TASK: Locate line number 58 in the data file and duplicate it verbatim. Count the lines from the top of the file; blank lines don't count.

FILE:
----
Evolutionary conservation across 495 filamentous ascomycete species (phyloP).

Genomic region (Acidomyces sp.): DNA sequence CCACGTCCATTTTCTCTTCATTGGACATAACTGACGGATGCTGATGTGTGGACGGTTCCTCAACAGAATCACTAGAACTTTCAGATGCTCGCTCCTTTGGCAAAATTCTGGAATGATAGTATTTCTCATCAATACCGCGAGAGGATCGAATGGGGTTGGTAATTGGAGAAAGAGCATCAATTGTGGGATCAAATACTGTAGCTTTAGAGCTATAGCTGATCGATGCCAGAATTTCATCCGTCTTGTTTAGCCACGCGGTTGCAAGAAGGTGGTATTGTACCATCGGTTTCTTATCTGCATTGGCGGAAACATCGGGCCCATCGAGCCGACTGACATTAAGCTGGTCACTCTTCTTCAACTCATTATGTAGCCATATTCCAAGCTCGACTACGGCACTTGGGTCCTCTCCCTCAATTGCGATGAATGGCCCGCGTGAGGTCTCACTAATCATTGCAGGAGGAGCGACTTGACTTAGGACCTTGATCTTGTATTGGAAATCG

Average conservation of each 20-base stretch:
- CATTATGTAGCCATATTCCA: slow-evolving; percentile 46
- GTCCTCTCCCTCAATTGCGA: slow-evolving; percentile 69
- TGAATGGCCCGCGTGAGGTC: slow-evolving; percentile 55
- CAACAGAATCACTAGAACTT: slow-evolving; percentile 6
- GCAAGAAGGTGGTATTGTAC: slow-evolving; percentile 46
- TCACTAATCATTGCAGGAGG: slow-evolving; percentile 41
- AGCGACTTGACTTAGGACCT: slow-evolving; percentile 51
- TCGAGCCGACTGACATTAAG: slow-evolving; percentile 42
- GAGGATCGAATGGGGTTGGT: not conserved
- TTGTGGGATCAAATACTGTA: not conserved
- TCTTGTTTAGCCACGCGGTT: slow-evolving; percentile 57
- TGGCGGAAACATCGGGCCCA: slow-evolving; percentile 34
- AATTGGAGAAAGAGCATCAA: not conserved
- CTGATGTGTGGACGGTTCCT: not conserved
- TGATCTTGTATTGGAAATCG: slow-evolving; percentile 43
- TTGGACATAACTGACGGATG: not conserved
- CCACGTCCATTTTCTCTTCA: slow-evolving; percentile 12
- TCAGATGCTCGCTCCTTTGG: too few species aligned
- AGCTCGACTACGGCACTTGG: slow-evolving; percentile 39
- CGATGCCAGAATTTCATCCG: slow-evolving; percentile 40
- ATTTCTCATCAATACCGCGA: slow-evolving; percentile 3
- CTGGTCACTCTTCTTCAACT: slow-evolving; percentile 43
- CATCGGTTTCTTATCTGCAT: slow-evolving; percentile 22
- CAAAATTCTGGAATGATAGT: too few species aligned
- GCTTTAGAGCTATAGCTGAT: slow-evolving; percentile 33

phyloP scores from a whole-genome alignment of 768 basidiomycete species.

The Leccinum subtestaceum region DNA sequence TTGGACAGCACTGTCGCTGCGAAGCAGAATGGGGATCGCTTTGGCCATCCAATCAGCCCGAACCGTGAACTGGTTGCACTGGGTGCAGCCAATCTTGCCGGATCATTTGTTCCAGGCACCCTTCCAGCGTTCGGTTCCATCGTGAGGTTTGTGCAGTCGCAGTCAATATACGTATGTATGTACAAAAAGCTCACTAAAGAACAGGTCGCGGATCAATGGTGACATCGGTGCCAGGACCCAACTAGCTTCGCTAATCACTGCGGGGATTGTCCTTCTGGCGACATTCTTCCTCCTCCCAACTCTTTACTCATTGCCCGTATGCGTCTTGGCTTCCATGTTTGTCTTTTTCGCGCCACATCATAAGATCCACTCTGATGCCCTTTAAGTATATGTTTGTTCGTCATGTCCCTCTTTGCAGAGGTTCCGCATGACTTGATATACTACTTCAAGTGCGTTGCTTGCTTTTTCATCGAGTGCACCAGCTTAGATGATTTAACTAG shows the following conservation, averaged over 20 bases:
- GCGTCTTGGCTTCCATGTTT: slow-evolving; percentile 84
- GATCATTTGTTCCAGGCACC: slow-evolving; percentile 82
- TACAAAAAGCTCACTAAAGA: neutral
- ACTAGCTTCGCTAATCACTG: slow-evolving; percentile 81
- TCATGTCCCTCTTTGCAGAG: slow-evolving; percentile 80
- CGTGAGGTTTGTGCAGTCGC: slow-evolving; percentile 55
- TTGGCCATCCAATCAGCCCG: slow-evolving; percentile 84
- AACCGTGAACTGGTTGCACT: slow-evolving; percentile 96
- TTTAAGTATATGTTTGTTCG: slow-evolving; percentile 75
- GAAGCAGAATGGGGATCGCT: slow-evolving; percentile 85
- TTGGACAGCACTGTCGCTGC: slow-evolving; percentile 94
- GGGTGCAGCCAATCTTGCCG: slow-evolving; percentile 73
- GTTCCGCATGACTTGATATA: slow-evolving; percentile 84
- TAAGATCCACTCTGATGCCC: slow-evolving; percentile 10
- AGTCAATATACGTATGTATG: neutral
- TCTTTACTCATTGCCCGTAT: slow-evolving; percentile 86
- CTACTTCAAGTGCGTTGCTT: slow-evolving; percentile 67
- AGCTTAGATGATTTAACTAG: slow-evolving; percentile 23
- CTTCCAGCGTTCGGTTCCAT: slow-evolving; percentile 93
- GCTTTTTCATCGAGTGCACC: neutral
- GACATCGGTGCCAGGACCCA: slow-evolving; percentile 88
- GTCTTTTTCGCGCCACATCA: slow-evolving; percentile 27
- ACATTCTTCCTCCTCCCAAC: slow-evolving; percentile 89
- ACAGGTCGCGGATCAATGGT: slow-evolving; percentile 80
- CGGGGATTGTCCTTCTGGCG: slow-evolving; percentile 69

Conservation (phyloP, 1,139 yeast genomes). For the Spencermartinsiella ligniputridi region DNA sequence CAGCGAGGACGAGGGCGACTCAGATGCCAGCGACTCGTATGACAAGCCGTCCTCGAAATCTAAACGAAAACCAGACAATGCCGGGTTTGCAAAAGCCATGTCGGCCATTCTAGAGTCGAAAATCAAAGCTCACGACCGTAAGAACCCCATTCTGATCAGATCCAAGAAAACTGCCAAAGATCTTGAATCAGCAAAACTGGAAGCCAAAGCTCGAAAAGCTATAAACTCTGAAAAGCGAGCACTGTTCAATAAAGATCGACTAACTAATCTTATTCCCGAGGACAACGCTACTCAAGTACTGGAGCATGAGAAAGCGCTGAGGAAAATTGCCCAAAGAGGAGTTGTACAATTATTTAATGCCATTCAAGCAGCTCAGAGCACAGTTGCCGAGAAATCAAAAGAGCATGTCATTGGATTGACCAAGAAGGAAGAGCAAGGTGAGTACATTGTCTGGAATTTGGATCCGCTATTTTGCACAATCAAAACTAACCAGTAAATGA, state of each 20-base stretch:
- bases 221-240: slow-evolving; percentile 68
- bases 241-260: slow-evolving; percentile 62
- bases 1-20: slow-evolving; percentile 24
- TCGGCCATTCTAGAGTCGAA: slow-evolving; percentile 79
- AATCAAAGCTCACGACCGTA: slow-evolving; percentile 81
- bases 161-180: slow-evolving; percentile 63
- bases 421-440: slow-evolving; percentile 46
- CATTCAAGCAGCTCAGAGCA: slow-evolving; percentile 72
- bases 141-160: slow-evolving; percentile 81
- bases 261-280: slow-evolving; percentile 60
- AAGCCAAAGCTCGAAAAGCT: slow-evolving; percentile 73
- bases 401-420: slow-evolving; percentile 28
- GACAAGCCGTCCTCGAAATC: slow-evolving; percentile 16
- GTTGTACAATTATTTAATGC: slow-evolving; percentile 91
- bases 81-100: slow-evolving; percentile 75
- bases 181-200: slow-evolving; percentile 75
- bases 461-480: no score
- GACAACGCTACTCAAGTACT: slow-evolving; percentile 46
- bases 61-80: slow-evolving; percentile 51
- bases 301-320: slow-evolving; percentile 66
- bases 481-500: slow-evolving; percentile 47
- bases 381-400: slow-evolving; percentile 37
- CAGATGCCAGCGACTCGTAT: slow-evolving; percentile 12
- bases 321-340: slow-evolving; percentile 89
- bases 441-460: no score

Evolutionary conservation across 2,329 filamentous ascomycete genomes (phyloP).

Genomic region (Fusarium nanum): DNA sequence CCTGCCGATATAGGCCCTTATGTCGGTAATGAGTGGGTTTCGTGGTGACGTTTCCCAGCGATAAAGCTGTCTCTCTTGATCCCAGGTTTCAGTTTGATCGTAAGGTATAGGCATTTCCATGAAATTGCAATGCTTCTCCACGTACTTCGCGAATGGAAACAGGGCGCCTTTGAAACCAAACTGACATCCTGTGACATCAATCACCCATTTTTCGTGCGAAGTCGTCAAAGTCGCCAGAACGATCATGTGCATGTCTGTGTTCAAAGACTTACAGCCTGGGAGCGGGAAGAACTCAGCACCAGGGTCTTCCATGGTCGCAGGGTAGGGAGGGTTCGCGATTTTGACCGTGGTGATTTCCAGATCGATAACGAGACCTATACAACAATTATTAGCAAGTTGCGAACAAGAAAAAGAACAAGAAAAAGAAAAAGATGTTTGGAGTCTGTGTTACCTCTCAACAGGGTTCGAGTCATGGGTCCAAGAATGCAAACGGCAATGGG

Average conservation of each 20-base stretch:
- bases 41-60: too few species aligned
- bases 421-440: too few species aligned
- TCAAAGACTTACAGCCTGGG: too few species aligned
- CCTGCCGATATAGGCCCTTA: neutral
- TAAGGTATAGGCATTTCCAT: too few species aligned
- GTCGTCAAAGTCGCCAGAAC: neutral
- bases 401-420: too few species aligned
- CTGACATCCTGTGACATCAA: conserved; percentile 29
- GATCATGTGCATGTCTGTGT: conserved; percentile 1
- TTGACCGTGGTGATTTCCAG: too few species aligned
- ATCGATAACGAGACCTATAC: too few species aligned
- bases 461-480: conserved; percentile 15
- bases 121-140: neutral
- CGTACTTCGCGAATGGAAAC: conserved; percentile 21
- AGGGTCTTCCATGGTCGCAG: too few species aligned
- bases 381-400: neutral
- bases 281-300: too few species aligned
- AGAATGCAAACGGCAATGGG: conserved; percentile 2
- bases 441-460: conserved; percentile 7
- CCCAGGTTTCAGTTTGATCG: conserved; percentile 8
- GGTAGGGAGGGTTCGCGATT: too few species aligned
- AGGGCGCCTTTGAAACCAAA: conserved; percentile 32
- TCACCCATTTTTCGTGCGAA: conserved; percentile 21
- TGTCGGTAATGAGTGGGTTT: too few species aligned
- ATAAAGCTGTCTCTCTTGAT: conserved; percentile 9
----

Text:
- bases 241-260: slow-evolving; percentile 62